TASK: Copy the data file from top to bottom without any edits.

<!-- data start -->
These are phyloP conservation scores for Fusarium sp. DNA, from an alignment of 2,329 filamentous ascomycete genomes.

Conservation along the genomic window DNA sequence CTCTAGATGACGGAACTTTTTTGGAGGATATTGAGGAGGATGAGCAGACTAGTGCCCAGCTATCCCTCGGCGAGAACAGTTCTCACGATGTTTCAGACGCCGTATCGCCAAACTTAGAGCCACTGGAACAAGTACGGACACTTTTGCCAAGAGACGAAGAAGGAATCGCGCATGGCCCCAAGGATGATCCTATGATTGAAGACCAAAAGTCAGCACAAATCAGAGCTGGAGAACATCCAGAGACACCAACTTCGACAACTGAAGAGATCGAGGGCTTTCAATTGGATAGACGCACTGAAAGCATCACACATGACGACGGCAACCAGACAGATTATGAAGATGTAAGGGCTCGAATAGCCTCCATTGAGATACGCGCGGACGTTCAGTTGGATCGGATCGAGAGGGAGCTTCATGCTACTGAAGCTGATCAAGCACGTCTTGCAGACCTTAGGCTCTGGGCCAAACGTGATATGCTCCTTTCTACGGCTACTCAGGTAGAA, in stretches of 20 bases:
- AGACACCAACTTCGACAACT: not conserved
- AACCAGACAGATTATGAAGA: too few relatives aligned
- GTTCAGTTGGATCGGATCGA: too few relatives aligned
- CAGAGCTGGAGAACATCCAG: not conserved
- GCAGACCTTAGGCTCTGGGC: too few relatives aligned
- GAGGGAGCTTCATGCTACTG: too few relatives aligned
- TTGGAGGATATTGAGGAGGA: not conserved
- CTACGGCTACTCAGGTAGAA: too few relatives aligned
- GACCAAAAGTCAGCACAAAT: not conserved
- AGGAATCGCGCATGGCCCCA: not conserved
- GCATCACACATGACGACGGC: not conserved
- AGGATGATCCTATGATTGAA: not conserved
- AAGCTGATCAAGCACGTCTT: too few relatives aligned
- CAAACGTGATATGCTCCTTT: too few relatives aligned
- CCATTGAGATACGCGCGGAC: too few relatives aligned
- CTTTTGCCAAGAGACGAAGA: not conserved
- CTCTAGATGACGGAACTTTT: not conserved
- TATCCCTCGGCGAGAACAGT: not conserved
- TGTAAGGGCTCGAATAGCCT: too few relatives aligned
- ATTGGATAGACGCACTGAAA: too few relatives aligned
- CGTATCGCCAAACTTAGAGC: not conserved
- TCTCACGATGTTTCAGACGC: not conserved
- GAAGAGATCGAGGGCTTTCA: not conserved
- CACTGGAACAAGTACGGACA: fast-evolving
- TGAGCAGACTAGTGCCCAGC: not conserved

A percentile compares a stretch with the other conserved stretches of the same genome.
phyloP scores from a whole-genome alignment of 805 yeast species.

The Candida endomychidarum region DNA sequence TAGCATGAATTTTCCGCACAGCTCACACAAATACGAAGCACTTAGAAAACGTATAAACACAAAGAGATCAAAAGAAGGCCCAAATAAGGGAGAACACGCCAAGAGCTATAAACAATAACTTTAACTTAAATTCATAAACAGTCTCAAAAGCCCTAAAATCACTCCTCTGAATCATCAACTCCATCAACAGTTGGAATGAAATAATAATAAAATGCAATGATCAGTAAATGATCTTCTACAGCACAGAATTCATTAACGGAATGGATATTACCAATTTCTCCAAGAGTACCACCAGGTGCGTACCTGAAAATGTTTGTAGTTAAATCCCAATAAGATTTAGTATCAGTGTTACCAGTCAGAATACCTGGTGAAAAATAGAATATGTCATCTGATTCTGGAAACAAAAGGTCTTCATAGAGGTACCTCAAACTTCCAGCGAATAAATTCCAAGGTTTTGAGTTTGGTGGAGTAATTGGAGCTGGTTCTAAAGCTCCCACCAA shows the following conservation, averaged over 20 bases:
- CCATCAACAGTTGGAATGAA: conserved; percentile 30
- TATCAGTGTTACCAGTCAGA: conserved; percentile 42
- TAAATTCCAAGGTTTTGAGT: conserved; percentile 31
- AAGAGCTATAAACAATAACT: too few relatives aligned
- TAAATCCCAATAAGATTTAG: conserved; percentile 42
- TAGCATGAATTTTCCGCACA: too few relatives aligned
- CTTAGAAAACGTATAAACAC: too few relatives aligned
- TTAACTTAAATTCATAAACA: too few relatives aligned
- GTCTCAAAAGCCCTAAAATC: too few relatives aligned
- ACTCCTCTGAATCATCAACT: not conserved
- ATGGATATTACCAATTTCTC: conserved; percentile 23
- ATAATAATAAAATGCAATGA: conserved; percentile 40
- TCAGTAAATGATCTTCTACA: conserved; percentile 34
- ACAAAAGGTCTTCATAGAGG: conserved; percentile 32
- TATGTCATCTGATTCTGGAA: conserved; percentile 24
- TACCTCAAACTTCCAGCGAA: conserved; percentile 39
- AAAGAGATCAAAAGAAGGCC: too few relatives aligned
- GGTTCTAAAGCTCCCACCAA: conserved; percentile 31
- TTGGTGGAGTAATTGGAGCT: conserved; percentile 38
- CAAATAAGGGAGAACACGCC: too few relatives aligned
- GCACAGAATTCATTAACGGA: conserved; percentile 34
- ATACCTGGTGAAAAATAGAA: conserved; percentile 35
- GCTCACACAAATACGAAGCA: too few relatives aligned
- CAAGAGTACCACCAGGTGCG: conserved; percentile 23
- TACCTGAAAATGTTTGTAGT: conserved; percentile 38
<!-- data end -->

These are phyloP conservation scores for Fusarium sp. DNA, from an alignment of 2,329 filamentous ascomycete genomes.

Conservation along the genomic window DNA sequence CTCTAGATGACGGAACTTTTTTGGAGGATATTGAGGAGGATGAGCAGACTAGTGCCCAGCTATCCCTCGGCGAGAACAGTTCTCACGATGTTTCAGACGCCGTATCGCCAAACTTAGAGCCACTGGAACAAGTACGGACACTTTTGCCAAGAGACGAAGAAGGAATCGCGCATGGCCCCAAGGATGATCCTATGATTGAAGACCAAAAGTCAGCACAAATCAGAGCTGGAGAACATCCAGAGACACCAACTTCGACAACTGAAGAGATCGAGGGCTTTCAATTGGATAGACGCACTGAAAGCATCACACATGACGACGGCAACCAGACAGATTATGAAGATGTAAGGGCTCGAATAGCCTCCATTGAGATACGCGCGGACGTTCAGTTGGATCGGATCGAGAGGGAGCTTCATGCTACTGAAGCTGATCAAGCACGTCTTGCAGACCTTAGGCTCTGGGCCAAACGTGATATGCTCCTTTCTACGGCTACTCAGGTAGAA, in stretches of 20 bases:
- AGACACCAACTTCGACAACT: not conserved
- AACCAGACAGATTATGAAGA: too few relatives aligned
- GTTCAGTTGGATCGGATCGA: too few relatives aligned
- CAGAGCTGGAGAACATCCAG: not conserved
- GCAGACCTTAGGCTCTGGGC: too few relatives aligned
- GAGGGAGCTTCATGCTACTG: too few relatives aligned
- TTGGAGGATATTGAGGAGGA: not conserved
- CTACGGCTACTCAGGTAGAA: too few relatives aligned
- GACCAAAAGTCAGCACAAAT: not conserved
- AGGAATCGCGCATGGCCCCA: not conserved
- GCATCACACATGACGACGGC: not conserved
- AGGATGATCCTATGATTGAA: not conserved
- AAGCTGATCAAGCACGTCTT: too few relatives aligned
- CAAACGTGATATGCTCCTTT: too few relatives aligned
- CCATTGAGATACGCGCGGAC: too few relatives aligned
- CTTTTGCCAAGAGACGAAGA: not conserved
- CTCTAGATGACGGAACTTTT: not conserved
- TATCCCTCGGCGAGAACAGT: not conserved
- TGTAAGGGCTCGAATAGCCT: too few relatives aligned
- ATTGGATAGACGCACTGAAA: too few relatives aligned
- CGTATCGCCAAACTTAGAGC: not conserved
- TCTCACGATGTTTCAGACGC: not conserved
- GAAGAGATCGAGGGCTTTCA: not conserved
- CACTGGAACAAGTACGGACA: fast-evolving
- TGAGCAGACTAGTGCCCAGC: not conserved

A percentile compares a stretch with the other conserved stretches of the same genome.
phyloP scores from a whole-genome alignment of 805 yeast species.

The Candida endomychidarum region DNA sequence TAGCATGAATTTTCCGCACAGCTCACACAAATACGAAGCACTTAGAAAACGTATAAACACAAAGAGATCAAAAGAAGGCCCAAATAAGGGAGAACACGCCAAGAGCTATAAACAATAACTTTAACTTAAATTCATAAACAGTCTCAAAAGCCCTAAAATCACTCCTCTGAATCATCAACTCCATCAACAGTTGGAATGAAATAATAATAAAATGCAATGATCAGTAAATGATCTTCTACAGCACAGAATTCATTAACGGAATGGATATTACCAATTTCTCCAAGAGTACCACCAGGTGCGTACCTGAAAATGTTTGTAGTTAAATCCCAATAAGATTTAGTATCAGTGTTACCAGTCAGAATACCTGGTGAAAAATAGAATATGTCATCTGATTCTGGAAACAAAAGGTCTTCATAGAGGTACCTCAAACTTCCAGCGAATAAATTCCAAGGTTTTGAGTTTGGTGGAGTAATTGGAGCTGGTTCTAAAGCTCCCACCAA shows the following conservation, averaged over 20 bases:
- CCATCAACAGTTGGAATGAA: conserved; percentile 30
- TATCAGTGTTACCAGTCAGA: conserved; percentile 42
- TAAATTCCAAGGTTTTGAGT: conserved; percentile 31
- AAGAGCTATAAACAATAACT: too few relatives aligned
- TAAATCCCAATAAGATTTAG: conserved; percentile 42
- TAGCATGAATTTTCCGCACA: too few relatives aligned
- CTTAGAAAACGTATAAACAC: too few relatives aligned
- TTAACTTAAATTCATAAACA: too few relatives aligned
- GTCTCAAAAGCCCTAAAATC: too few relatives aligned
- ACTCCTCTGAATCATCAACT: not conserved
- ATGGATATTACCAATTTCTC: conserved; percentile 23
- ATAATAATAAAATGCAATGA: conserved; percentile 40
- TCAGTAAATGATCTTCTACA: conserved; percentile 34
- ACAAAAGGTCTTCATAGAGG: conserved; percentile 32
- TATGTCATCTGATTCTGGAA: conserved; percentile 24
- TACCTCAAACTTCCAGCGAA: conserved; percentile 39
- AAAGAGATCAAAAGAAGGCC: too few relatives aligned
- GGTTCTAAAGCTCCCACCAA: conserved; percentile 31
- TTGGTGGAGTAATTGGAGCT: conserved; percentile 38
- CAAATAAGGGAGAACACGCC: too few relatives aligned
- GCACAGAATTCATTAACGGA: conserved; percentile 34
- ATACCTGGTGAAAAATAGAA: conserved; percentile 35
- GCTCACACAAATACGAAGCA: too few relatives aligned
- CAAGAGTACCACCAGGTGCG: conserved; percentile 23
- TACCTGAAAATGTTTGTAGT: conserved; percentile 38